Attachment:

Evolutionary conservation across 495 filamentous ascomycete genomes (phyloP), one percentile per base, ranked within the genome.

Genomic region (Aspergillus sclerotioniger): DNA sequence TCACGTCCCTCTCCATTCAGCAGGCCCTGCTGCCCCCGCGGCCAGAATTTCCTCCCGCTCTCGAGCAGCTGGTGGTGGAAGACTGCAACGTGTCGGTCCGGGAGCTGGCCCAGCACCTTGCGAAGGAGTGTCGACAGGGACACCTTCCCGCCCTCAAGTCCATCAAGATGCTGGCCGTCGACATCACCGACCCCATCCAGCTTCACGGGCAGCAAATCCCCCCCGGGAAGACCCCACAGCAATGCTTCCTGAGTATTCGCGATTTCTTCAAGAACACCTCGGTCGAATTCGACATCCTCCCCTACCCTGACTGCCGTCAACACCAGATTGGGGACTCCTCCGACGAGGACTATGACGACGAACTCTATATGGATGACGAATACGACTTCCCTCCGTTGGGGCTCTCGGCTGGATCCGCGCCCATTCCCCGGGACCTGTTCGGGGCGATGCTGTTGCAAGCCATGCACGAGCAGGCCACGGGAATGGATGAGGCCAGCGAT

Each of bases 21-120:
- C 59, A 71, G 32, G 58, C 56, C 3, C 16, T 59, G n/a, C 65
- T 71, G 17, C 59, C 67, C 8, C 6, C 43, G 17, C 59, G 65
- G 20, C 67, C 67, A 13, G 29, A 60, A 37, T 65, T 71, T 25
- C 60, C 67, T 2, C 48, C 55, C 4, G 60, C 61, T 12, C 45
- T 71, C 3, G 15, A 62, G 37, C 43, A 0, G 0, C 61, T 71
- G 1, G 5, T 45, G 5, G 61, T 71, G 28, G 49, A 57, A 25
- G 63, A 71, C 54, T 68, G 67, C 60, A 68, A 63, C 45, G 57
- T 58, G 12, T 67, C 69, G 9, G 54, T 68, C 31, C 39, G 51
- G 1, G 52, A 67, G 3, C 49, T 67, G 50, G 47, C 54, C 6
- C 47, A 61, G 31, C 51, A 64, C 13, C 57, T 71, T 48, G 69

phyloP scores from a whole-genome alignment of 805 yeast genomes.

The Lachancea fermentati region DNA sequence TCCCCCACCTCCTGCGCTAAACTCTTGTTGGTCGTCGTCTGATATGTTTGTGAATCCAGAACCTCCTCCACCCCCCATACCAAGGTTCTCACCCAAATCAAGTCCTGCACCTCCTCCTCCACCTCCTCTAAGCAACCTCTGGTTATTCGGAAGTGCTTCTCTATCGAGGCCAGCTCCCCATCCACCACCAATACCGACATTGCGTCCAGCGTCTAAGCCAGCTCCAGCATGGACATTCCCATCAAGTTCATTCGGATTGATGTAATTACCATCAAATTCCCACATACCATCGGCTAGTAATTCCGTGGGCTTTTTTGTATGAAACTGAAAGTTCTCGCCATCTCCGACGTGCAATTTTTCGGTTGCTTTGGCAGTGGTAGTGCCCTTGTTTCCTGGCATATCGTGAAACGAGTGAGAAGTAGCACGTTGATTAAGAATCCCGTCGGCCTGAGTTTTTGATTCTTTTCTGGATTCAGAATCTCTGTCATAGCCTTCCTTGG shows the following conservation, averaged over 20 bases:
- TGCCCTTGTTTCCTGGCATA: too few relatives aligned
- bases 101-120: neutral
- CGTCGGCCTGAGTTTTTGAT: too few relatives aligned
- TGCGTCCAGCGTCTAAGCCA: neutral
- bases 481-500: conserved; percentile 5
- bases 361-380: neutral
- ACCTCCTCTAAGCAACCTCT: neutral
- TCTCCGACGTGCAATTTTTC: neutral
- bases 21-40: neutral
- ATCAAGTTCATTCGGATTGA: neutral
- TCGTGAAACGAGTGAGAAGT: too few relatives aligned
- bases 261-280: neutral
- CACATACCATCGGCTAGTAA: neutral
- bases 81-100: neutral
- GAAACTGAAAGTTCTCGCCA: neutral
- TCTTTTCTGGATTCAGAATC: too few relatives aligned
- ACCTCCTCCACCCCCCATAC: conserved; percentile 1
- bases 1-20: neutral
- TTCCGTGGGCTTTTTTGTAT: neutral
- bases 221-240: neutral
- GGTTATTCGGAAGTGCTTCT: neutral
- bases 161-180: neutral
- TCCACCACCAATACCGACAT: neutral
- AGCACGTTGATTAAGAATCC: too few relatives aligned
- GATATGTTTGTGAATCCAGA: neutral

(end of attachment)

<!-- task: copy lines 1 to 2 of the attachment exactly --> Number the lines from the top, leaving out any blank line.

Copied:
Evolutionary conservation across 495 filamentous ascomycete genomes (phyloP), one percentile per base, ranked within the genome.

Genomic region (Aspergillus sclerotioniger): DNA sequence TCACGTCCCTCTCCATTCAGCAGGCCCTGCTGCCCCCGCGGCCAGAATTTCCTCCCGCTCTCGAGCAGCTGGTGGTGGAAGACTGCAACGTGTCGGTCCGGGAGCTGGCCCAGCACCTTGCGAAGGAGTGTCGACAGGGACACCTTCCCGCCCTCAAGTCCATCAAGATGCTGGCCGTCGACATCACCGACCCCATCCAGCTTCACGGGCAGCAAATCCCCCCCGGGAAGACCCCACAGCAATGCTTCCTGAGTATTCGCGATTTCTTCAAGAACACCTCGGTCGAATTCGACATCCTCCCCTACCCTGACTGCCGTCAACACCAGATTGGGGACTCCTCCGACGAGGACTATGACGACGAACTCTATATGGATGACGAATACGACTTCCCTCCGTTGGGGCTCTCGGCTGGATCCGCGCCCATTCCCCGGGACCTGTTCGGGGCGATGCTGTTGCAAGCCATGCACGAGCAGGCCACGGGAATGGATGAGGCCAGCGAT